Skip navigation.
Semantic Software Lab
Concordia University
Montréal, Canada

The GATE Predicate-Argument EXtractor Component (PAX)

Printer-friendly versionPrinter-friendly versionPDF versionPDF version

1. Overview

This page describes a GATE component for extracting predicate-argument structures (PAS). PASs are used in various contexts to represent relations within a sentence structure. Different "semantic" parsers extract relational information from sentences but there exists no common format to store these information. Our predicate-argument extractor component (PAX) takes the annotations generated by selected parsers and extracts/transforms the parsers' results to predicate-argument structures represented as triples (subject-verb-object).

A variety of different parsers offer support for syntactic analysis of sentences. With this resource we try to extract predicate-argument structures using the output of different such parsers. Currently we support MiniPar, RASP, SUPPLE, and the Stanford Parser. In addition, we can extract PAS out of noun phrases making use of the output of a noun phrase chunker like MuNPEx.

Our resource is implemented as a component for the General Architecture for Text Engineering (GATE). For a more detailed background and motivation, please read our research paper.

PAX pipelinePAX pipeline

2. Prerequisites

As our Predicate-Argument EXtractor comes in form of a GATE component, you will obviously need GATE itself. Most of the required pre-processing components are included in the GATE distribution. In particular, you will need (see the pipeline configuration details below): 1. Tokenizer, 2. Sentence Splitter, 3. POS-Tagger, 4. Morphological Analyser (optional, to get root forms of triples for Stanford Parser and MuNPEx), 5. One Parser: RASP-3, MiniPar, Stanford Parser, SUPPLE, or noun phrase (NP) extractor (e.g., MuNPEx)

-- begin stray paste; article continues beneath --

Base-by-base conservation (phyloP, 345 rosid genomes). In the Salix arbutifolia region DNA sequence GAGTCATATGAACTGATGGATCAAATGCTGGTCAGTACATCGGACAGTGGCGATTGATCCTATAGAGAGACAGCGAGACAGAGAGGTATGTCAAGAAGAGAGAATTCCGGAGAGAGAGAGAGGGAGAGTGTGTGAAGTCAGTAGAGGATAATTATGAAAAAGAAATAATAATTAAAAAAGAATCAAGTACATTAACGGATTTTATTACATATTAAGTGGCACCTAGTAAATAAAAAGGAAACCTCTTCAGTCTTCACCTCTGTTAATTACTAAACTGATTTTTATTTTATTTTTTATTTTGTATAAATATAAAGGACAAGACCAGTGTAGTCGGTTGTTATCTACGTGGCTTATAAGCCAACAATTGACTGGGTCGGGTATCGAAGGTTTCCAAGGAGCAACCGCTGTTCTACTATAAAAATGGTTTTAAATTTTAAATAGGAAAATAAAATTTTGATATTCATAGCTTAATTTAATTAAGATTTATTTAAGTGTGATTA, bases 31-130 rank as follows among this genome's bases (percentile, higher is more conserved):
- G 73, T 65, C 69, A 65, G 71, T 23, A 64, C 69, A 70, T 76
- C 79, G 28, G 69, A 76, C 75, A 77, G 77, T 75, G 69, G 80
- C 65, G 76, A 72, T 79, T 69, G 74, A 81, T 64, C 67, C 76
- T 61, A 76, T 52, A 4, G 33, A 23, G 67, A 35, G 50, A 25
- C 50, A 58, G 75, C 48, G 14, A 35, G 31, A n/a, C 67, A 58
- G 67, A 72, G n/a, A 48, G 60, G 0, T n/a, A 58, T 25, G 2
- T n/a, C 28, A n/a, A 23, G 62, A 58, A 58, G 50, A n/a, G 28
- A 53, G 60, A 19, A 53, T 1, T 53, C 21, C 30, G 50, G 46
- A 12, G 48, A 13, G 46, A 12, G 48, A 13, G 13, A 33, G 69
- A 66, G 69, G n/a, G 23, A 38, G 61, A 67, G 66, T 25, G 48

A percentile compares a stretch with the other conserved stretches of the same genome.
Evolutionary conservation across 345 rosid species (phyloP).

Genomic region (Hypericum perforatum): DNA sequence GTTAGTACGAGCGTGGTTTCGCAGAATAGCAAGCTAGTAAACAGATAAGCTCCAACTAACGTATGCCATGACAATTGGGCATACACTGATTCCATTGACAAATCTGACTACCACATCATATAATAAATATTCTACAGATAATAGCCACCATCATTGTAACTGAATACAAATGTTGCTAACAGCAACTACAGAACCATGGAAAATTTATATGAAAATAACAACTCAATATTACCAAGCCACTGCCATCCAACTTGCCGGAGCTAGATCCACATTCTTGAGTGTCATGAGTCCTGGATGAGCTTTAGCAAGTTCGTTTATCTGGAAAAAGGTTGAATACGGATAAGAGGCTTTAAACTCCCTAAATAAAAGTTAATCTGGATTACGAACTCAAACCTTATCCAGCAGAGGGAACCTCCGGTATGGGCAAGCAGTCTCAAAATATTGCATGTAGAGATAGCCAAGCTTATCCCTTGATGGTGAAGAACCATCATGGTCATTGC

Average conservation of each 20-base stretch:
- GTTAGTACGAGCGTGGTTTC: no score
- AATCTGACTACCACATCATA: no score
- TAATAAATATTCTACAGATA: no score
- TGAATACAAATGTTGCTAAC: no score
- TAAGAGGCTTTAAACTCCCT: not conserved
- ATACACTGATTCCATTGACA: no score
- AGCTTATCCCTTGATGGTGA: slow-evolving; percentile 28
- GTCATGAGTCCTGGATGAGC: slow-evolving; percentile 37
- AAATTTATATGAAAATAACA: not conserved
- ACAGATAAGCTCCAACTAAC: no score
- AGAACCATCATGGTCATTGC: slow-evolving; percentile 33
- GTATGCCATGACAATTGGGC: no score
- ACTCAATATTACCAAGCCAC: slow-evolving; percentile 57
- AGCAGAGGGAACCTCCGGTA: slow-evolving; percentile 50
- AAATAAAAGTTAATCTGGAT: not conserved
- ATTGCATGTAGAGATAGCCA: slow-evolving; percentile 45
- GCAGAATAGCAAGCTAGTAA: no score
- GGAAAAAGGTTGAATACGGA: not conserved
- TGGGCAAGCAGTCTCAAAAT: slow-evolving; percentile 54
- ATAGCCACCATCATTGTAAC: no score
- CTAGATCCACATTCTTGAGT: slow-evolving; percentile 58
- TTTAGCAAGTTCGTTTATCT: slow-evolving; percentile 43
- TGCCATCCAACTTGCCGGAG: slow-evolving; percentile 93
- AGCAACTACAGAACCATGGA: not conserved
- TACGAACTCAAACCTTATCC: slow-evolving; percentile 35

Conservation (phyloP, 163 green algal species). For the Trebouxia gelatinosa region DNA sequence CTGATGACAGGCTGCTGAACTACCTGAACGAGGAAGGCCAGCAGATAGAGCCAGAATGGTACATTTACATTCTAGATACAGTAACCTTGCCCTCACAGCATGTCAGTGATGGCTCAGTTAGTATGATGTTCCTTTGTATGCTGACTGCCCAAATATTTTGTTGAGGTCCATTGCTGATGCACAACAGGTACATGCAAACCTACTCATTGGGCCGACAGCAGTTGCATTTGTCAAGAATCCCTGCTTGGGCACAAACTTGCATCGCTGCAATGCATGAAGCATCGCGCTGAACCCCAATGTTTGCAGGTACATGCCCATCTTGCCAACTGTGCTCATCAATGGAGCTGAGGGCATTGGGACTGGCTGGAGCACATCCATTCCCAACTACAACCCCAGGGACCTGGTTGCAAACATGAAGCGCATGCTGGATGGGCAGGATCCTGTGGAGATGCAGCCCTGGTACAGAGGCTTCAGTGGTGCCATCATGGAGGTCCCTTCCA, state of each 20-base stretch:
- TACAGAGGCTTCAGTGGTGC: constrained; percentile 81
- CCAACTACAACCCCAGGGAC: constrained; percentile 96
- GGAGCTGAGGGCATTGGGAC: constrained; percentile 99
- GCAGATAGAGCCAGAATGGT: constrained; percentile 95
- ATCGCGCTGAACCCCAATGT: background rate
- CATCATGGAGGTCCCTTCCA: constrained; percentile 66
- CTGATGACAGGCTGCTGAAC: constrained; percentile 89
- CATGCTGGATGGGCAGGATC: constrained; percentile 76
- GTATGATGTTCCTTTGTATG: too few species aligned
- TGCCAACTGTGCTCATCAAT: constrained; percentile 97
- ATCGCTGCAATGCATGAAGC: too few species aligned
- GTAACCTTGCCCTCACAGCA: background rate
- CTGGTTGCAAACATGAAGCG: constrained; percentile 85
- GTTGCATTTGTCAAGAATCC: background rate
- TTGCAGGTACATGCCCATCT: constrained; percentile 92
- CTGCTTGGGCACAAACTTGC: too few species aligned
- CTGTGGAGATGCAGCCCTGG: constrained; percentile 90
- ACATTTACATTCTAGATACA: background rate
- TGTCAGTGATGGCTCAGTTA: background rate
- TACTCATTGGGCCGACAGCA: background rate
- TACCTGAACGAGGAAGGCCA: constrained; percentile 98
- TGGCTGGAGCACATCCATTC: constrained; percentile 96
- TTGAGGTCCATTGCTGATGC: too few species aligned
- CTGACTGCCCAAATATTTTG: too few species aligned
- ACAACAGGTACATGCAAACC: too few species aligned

3. Documentation

The PAX component is designed to be embedded in more complex pipelines. Here, we describe the minimum requirements for obtaining predicate-argument structures annotations. Note that in the following discussion we assume you know how to work with GATE, for tasks like adding a new CREOLE repository or loading new components into a processing pipeline. If you haven't done this before, please read the GATE user's guide first!

4. Pipeline Configuration

The minimal pipeline to get the predicate-argument structures for all parsers is shown in the figure above. Since there is no wrapper in GATE for RASP-3 we included one in the PAX component. To use RASP-3 you have to specify the location of the RASP script as a parameter when you load the PAX component.

5. PAX Configuration

The PAX component has four runtime parameters. The most important one is "parserASName". It tells the PAX component which parser output is used to extract the triples. Valid entries are: "rasp", "supple", "minipar", "stanford", or "np". Make sure the output annotation set name of the SUPPLE parser wrapper is set accordingly (semanticsSetName="supple"). The same holds if you want to use MiniPar (annotationSetOutputName="minipar").

Screenshot of GATE with PAX annotationsScreenshot of GATE with PAX annotations

6. Result Annotations

A new annotation set of type MultiPaX is added to the document. If the component detects a predicate-argument structure in the output of the selected parser, the sentence containing the PAS is annotated and "sub", "obj", "verb", "neg", and "parserName" properties are added to the annotation.
An example of the result annotatons can be seen in the figure on the left.


If you use our component, please cite our paper: Krestel, R., R. Witte, and S. Bergler, "Predicate-Argument EXtractor (PAX)", New Challenges for NLP Frameworks, Valletta, Malta : ELRA, pp. 51--54, May 22, 2010.

8. Feedback

For questions, comments, etc., please use the Forum.

9. Version history

  • 1.3: 02.12.2010. OutputASName can now be set to arbitrary names.
  • 1.2: 10.08.2010. Morphological Analyzer is now an optional requirement.
  • 1.1: 10.05.2010. Improved LREC release.
  • 1.0: 01.03.2010. Initial public release.